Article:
Explosions killed four Iraqis and wounded five others, and American soldiers arrested a man described as an "executioner" for Saddam Hussein, the U.S. military reported Friday.

South of Baghdad, in the holy Shiite Muslim city of Najaf, 50,000 faithful gathered for ceremonies marking the 40th day since the car bomb assassination of revered cleric Mohammed Baqir al-Hakim (search).

The U.S. military said the man they labeled a Saddam executioner was caught in a raid in Baquoba, 40 miles northeast of Baghdad. Maj. Josslyn Aberle, a spokeswoman for the 4th Infantry Division, did not identify the man by name. She said he and another man, identified as a former general, were arrested in an overnight raid. The alleged executioner will be turned over to Iraqi police for questioning and trial if his identity is verified, Aberle said.

Overnight, the U.S. military reported soldiers of the 101st Airborne Division witnessed two Iraqis killed as they were trying to place a roadside bomb in Kirkuk, 145 miles northeast of Baghdad. Two other Iraqis were killed south of Tikrit when a bomb exploded at a traffic circle. Tikrit, 120 miles north of Baghdad, is Saddam's hometown.

Raids late Thursday and early Friday uncovered a large cache of weapons in the town of Salman Pak, including five rocket-propelled grenade launchers, two dozen grenades for the weapons, two anti-aircraft missiles and more than 72,000 heavy machine gun bullets. Soldiers also arrested three people carrying documents linking them to the Saddam Fedayeen (search), the regime's former militia, Aberle said.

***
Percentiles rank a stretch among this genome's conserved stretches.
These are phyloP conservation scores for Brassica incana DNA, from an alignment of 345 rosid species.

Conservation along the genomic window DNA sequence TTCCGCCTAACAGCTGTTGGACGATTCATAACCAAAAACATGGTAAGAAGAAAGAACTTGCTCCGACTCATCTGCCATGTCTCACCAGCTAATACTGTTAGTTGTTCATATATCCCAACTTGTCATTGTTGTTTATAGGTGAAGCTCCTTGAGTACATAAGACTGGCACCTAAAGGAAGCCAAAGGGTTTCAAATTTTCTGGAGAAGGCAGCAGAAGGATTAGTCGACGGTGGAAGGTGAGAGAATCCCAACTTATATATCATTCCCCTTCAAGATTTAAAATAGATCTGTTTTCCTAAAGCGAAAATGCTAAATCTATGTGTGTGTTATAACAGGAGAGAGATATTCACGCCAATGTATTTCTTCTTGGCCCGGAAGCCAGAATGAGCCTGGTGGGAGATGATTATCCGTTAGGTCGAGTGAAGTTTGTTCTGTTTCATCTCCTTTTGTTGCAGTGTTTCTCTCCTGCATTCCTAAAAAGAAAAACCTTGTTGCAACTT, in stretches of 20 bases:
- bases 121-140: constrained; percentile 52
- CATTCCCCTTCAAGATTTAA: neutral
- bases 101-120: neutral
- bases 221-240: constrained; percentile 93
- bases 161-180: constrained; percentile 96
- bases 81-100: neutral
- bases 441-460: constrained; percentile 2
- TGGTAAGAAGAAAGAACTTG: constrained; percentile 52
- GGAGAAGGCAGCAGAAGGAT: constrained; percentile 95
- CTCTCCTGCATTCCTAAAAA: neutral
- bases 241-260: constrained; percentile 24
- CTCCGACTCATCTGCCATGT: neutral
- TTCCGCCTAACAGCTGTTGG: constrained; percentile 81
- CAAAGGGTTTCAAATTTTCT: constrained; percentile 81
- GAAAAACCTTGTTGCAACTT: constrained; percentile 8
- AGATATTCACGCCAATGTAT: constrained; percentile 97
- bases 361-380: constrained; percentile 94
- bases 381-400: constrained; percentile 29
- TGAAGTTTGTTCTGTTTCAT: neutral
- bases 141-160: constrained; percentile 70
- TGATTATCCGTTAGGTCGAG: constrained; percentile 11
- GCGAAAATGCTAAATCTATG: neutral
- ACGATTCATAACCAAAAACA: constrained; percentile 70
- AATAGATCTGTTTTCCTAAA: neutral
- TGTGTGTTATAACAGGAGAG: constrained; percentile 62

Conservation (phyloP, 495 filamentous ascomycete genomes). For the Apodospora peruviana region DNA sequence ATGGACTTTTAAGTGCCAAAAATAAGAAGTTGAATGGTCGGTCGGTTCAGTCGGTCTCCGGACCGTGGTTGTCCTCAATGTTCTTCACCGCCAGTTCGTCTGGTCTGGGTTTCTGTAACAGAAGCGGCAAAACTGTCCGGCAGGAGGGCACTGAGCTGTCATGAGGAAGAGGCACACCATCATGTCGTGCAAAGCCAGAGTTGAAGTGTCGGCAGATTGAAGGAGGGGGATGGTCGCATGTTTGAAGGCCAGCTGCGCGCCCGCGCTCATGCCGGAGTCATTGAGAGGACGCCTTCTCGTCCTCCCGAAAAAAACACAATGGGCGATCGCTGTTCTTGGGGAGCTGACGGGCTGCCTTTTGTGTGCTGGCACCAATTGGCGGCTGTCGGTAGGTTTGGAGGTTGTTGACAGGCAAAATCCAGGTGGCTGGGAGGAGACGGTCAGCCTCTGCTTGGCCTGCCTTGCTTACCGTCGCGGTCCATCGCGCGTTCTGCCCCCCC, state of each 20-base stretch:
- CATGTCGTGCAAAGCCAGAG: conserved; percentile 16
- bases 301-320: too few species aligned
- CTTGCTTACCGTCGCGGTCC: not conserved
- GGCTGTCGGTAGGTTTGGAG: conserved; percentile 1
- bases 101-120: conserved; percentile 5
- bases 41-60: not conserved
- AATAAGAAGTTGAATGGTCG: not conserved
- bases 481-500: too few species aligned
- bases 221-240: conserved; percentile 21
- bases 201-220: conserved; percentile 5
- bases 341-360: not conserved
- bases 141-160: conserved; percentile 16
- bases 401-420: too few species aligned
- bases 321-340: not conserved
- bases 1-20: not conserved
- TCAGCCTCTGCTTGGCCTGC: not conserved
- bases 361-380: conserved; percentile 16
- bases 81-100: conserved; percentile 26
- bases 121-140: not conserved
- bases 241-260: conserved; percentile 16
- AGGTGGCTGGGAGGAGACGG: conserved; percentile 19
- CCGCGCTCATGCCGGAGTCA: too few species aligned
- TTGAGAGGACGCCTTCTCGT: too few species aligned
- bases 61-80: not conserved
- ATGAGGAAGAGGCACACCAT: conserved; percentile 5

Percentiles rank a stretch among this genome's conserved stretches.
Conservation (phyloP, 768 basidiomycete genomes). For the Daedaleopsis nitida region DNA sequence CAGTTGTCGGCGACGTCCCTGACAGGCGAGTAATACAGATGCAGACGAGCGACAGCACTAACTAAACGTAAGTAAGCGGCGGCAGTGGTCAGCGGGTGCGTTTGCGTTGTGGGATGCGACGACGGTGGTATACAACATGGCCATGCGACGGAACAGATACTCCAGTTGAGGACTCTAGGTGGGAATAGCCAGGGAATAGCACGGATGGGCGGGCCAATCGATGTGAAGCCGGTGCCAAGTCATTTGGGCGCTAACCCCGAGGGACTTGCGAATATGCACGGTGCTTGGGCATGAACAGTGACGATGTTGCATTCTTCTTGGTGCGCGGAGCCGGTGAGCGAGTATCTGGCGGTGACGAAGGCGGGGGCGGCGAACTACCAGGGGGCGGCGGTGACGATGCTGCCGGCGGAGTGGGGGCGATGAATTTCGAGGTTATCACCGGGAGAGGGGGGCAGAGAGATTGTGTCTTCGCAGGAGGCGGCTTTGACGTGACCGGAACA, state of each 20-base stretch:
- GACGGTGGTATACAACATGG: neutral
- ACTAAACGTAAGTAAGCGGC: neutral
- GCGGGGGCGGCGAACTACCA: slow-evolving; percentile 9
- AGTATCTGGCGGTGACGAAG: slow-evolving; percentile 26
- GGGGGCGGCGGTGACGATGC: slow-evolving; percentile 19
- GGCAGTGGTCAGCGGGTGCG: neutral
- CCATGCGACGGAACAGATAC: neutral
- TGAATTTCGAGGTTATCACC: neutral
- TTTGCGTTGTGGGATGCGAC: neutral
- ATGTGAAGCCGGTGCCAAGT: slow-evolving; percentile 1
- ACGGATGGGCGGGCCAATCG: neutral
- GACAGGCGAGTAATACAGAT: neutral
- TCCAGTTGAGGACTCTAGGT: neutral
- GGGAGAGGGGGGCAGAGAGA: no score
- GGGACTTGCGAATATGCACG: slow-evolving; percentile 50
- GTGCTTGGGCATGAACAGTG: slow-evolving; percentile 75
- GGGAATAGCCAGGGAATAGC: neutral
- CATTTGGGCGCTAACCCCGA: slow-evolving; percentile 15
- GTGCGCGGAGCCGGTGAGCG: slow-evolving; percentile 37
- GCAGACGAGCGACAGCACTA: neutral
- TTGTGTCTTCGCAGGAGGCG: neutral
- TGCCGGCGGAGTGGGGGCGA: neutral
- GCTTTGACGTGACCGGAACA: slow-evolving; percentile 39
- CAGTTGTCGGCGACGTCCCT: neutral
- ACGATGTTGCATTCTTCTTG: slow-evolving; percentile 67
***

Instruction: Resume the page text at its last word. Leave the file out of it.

Also Friday, attackers in a car hurled a hand grenade at two U.S. Army vehicles outside the Al-Karma Hotel in Baghdad, witnesses said. Five Iraqis, including four teenagers, were wounded. No American soldiers were hurt, but they did uncover an unexploded roadside bomb planted in the median of the street near where the grenade attack took place.

The U.S. Central Command (search) reported, meanwhile, that a 1st Armored Division soldier drowned in a swimming pool in Baghdad on Friday. It gave no other details.

In Najaf, 110 miles south of Baghdad, the huge crowd marched into the city chanting anti-Saddam slogans, some people beating their chests in a traditional Shiite gesture of mourning. Others chanted pledges of support for Abdel-Aziz al-Hakim, the dead cleric's brother and a member of the U.S.-appointed Governing Council.

"The enemies of the Iraqi people from the remnants of the former regime and their allies are criminals and terrorists and they are determined to commit their crimes against the Iraqi people, who will not remain silent," al-Hakim said.

He also was critical of the U.S.-led occupation authority's attempts to pacify the country, which is still rattled by violence nearly six months after Saddam was ousted.

"The adopted policies by the occupation forces in dealing with the security situation are wrong and must be reconsidered and abandoned. Political parties must be counted on to handle this difficult task," he said.

Iraqi police, the Badr Brigade -- the banned military wing of the Supreme Council for the Islamic Revolution in Iraq -- and uniformed soldiers of the Patriotic Union of Kurdistan provided security at the memorial services. The slain al-Hakim founded the Supreme Council while in Iranian exile. His brother has since taken over leadership.

Black flags of mourning were strung on buildings throughout Najaf, the site of the Imam Ali shrine, the holiest Shiite location in Iraq.

Al-Hakim was killed in a car bombing Aug. 29 in Najaf. The attack left more than 80 others dead and more than 140 wounded and was the single deadliest attack under the U.S.-led occupation.

Speaking at al-Hakim's grave site, Jalal Talabani, head of the Patriotic Union of Kurdistan and member of the Governing Council, described al-Hakim's death as a "national disaster for Iraq and Muslims" and a huge loss for Iraqis. He called for unity between Sunnis and Shiites.

Mohsen Abdul Hamid, another member of the Governing Council, warned of plans to sow discord between Shiites and Sunnis.